Topanga is in the midst of putting the final design changes on a plasma bulb that it says can roughly half the power and maintenance costs associated with high intensity discharge (HID) lights, those intense bulbs that illuminate tennis courts, streets, garages and big box retailers. Ordinarily, HID lighting costs $12.50 in electricity and maintenance per 1,000 lumens of light a year. Topanga will do the job for $6.50 per 1,000 lumens.
"And it's fully dimmable from 100 percent to 20 percent," said Barry. He brought a sample with him, and you can take our word for it: it's bright.
Like Luxim, Topanga's core technology revolves around using radio frequency waves to excite molecules trapped in a clear chamber. The chamber is about as big as a breath mint and looks like something from a Christmas tree. In about thirty seconds, the small bulb emits enough light to illuminate several rooms. In a sense, both Luxim's and Topanga's bulbs operate under a supersized version of the principle -- chemical excitation -- that animates fluorescent lights. LEDs, by contrast, are solid-state lights: light gets emitted by a chip.
A number of different solutions -- electronic ballasts from companies like HID Labs, LED streetlights, plasma lights -- have been proposed in recent years to cut power in the HID market. Government mandates and high power prices have driven these changes. To date, LED has made the most progress (check out the warehouse LED lights from Digital Lumens), but it remains something of an open market.
Luxim has marketed its bulbs for years and branched out into street lighting in 2008. What is Topanga going to offer that's different than Luxim? The resonator, which concentrates the radio frequency waves for the bulb, is hollow, he said, whereas Lumix has a solid resonator. Additionally, Topanga claims it will be cheaper to swap out its bulbs -- though a Luxim representative refuted the 'cheaper' part. (The photo shows a Luxim bulb and two of my fingers. Topanga showed me their bulb and electronics but pictures were not allowed.) More importantly, the question is what can these companies offer over LEDs?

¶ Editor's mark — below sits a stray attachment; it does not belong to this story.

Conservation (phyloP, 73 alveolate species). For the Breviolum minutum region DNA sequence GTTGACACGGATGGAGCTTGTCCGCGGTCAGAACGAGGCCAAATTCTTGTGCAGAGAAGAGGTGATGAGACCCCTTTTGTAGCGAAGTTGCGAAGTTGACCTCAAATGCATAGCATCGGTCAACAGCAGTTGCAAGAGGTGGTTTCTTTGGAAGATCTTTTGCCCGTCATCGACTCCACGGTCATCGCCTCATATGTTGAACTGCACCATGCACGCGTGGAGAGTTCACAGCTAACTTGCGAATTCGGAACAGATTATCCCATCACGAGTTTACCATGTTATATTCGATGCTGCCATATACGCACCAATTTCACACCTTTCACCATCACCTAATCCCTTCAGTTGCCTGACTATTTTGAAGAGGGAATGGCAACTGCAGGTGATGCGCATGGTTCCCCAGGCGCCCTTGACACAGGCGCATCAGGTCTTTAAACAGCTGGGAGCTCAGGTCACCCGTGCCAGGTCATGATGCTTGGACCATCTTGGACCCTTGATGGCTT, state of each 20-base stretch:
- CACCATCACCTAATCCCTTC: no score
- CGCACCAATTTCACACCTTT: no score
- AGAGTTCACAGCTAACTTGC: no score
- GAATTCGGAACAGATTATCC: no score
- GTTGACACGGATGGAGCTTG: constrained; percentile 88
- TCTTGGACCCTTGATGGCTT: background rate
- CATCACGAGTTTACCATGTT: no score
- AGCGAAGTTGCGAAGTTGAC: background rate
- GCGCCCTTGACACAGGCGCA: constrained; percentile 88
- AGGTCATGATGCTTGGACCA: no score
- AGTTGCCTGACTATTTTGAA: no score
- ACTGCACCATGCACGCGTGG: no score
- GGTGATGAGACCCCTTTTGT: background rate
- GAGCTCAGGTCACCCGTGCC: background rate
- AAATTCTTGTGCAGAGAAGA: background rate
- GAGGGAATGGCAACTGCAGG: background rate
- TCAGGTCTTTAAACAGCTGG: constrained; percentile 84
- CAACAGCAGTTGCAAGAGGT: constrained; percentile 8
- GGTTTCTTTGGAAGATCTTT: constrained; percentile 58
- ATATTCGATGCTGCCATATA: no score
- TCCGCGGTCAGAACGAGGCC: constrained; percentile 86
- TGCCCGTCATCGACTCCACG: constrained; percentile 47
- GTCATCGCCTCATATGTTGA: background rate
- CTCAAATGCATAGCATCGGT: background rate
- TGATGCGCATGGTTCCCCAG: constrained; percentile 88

Plasma lighting, Barry added, has an advantage over LEDs in HID applications because of the vast quantity of light that they can produce. To emit 10,000 lumens or more, LED fixture makers need to put 200 LEDs into a fixture, which adds weight and creates a challenge for dissipating the heat that emerges from the back of each LED. HID lights emit 15,000 to 30,000 lumens and can emit up to 90,000 lumens. (Note: LED makers will argue that point.)
"In LEDs, you can get hundreds of thousands of hours of light," Barry explained. "The driver only lasts 30,000 hours. Here you have the opposite problem. The lamp only lasts 30,000 hours but the drivers last longer."
Another problem with LEDs: the technology seems to have occupied all of the intellectual bandwidth at the Department of Energy. It has become tough for alternative light technologies to get funding.
Still, LEDs do deserve credit for something. These lights have grabbed the attention of customers and electronics manufacturers, which in turn has prompted lighting companies to respond with new products. Typically, the lighting industry has been somewhat slow moving. A company might come out with a new product, but then evolve it slowly because of apparent customer indifference.
"There hasn't been a lot of changes in the lighting business in the last 60 years. You got a little bit of change with CFLs in the '90s," he said. "But we've seen more changes in the last five years than in the previous 60. If LEDs hadn't come along, technologies like this might not have happened."
The company has landed five patents, has 25 pending, and is gearing up to file 23 more applications. Khosla Ventures and Nth Power have both invested in the company. Ford Tamer, who just left Khosla Ventures, will remain on the board.